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blah

I'll ignore the non sequiturs.

The new reality in higher ed funding is here. I am wondering aloud on how others are taking advantage of it.

Is anyone finding a strategy that is successful?

 

Apr 17, 12 2:37 pm  · 
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Paradox

Actually the American Bar Association itself issued a warning telling people not to go to law school. Here: http://www.outsidethebeltway.com/aba-telling-college-students-dont-go-to-law-school/
http://www.cnbc.com/id/40863598
Let me repeat! ABA warned about the lawyer surplus!!!! O_0
What is AIA saying about the architect surplus?

Apr 17, 12 3:01 pm  · 
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william - i don't think too many people are following your intent; hence the non sequiturs. 

 

if you're asking about how funding works in higher ed.... it's not exactly a big secret that architecture doesn't pull in the research bling that most of the STEM disciplines do. as noted, neither do any of the liberal arts core courses, nor humanities or social sciences (those freaking leeches! squash them all like little parasites!)

 

so, yeah, schools are looking to all departments to help generate more research revenue. and most schools in the u.s. are (compared to a decade ago). but we're not the core STEM group, to most provosts at least.

 

what were we talking about again? 

Apr 17, 12 3:43 pm  · 
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jitter12

I 2nd "The Co-op Guy".  Maeda has been talking about the shift to STEM, and the fact that the Arts are being left behind, and how that will hurt everyone down the road.  He gave a very similar keynote at the Texas Society of Architects convention last fall.  He is proposing STEAM instead of STEM.  Check it out.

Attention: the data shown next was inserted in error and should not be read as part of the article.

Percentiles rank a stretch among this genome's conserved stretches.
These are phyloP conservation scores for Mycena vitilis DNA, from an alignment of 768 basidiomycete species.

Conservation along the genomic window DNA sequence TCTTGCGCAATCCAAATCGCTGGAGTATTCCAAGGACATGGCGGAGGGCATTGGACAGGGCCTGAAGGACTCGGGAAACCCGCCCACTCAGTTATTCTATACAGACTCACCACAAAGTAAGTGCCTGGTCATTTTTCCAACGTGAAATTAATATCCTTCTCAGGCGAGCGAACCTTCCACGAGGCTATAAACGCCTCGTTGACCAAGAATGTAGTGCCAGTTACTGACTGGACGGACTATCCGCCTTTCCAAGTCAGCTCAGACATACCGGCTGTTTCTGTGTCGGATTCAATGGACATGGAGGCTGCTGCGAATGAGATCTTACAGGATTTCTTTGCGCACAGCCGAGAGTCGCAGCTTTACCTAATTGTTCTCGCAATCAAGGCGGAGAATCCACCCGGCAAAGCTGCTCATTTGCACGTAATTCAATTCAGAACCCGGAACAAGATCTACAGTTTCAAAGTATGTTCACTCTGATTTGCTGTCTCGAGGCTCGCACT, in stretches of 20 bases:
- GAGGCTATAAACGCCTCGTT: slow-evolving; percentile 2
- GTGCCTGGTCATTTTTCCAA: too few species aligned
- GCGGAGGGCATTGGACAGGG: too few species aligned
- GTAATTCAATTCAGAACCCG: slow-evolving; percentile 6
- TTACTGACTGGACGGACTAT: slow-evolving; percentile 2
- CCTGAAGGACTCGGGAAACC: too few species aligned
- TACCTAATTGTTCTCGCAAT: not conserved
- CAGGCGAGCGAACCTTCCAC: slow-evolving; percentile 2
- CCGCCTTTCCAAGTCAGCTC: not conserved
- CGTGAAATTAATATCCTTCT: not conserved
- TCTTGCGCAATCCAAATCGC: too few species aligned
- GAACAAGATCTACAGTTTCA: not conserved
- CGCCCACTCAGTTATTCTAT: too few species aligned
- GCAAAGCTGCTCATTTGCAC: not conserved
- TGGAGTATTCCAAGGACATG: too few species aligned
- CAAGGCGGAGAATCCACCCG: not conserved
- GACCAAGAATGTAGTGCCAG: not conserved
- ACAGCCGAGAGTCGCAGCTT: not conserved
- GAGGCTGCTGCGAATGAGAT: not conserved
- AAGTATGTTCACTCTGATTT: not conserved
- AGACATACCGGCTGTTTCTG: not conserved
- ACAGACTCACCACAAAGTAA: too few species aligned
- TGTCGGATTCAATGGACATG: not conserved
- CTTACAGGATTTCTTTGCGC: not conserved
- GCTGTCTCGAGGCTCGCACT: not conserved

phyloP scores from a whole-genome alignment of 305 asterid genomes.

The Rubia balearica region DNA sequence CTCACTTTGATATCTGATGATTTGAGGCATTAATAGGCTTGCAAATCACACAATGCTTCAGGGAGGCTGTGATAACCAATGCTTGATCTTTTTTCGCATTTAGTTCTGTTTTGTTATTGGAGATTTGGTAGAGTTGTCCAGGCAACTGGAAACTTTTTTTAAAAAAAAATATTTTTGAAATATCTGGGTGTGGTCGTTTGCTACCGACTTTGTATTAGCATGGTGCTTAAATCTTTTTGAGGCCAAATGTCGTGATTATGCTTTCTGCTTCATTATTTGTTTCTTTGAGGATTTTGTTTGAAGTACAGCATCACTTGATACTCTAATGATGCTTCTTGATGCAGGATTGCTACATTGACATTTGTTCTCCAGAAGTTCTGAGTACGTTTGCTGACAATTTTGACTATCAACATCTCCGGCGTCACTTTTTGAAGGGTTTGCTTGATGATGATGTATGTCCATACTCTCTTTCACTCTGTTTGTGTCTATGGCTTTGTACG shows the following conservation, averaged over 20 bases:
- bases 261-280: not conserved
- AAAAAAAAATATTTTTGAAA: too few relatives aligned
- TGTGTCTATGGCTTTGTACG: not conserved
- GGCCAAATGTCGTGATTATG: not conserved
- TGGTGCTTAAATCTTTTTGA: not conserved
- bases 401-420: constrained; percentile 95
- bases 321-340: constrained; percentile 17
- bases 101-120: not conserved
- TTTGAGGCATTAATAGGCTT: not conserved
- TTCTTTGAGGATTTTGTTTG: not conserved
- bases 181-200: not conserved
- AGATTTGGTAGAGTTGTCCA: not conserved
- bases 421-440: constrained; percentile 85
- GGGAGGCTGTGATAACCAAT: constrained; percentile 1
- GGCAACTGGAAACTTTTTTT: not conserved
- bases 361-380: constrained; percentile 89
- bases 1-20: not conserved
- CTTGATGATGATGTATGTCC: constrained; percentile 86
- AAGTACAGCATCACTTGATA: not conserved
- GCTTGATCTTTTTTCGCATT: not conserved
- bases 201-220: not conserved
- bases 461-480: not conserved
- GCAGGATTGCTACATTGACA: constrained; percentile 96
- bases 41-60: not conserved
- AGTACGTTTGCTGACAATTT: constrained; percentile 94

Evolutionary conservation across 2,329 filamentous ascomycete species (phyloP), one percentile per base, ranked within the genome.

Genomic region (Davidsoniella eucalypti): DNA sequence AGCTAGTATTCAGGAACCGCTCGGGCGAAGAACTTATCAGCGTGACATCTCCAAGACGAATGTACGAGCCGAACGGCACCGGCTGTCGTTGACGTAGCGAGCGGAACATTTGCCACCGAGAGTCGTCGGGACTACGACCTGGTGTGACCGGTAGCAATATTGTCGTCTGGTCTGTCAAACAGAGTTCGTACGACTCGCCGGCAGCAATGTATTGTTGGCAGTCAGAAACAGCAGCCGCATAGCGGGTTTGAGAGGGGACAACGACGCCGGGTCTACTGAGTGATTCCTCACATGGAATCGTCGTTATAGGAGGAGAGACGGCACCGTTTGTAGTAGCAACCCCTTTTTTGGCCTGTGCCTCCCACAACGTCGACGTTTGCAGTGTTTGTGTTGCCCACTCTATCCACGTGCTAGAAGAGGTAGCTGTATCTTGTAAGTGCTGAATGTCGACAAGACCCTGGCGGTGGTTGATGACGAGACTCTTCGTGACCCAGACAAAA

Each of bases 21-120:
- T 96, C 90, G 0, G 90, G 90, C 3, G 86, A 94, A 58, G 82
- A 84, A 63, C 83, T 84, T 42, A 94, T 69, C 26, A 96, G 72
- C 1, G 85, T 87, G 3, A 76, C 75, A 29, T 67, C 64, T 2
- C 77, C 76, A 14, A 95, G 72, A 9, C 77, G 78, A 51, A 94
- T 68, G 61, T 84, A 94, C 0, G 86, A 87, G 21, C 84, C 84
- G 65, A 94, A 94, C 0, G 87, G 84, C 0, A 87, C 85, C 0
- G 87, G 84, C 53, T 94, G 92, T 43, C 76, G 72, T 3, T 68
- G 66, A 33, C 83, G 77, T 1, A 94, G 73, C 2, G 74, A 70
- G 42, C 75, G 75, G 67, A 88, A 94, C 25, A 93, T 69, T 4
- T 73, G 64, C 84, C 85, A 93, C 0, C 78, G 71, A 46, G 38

Apr 17, 12 4:01 pm  · 
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Thank you Gregory for divining what this thread was about! I too was confused.

OK, so interestingly the popular latest trend in elementary schools is International Baccalaureate programs, Inquiry programs, and project-based learning.  These all emphasize creative thinking and broad acceptance of differences and cross-collaboration while de-emphasizing rote learning.  Could our kids be getting creative skills early on, when they are better anyway, then molding that creative thinking as they get to college into even better solutions to STEM-type problems?  I think that could happen.

Apr 17, 12 5:41 pm  · 
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blah

In terms of college and university interest. STEM has generated HUGE interest and financial backing here in the USA. There's program funding for STEM programs and events whereas some Architecture programs are going to close.

-I hoped that this clarified things.

I didn't know about Maeda, that's helpful!

I'll check him out.

My division also has technology in it and every department meeting features grant after grant that involves STEM. There's been an explosion of dollars headed to colleges and universities for STEM events and programs. If you can make your Architecture endeavor fit under the STEM umbrella, there's opportunity. My boss has encouraged me to find a spot under the STEM tent. Otherwise, the Arch money is scarce and is getting harder to find. I am interested in what other departments are doing to get a piece of the action.

Apr 17, 12 7:28 pm  · 
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MixmasterFestus

Architects should be better at STEM anyways, from a purely technical standpoint.

That doesn't mean that they shouldn't also be really great at art.  They should think of these systems and methods as they would, say, another material or something.

It's really easy to get caught up in the technical minutia while losing sight of the larger picture; if you can only describe your project in terms of meeting a target region in the psychometric chart (for example), you are probably doing it wrong.

Apr 18, 12 11:16 am  · 
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Rusty!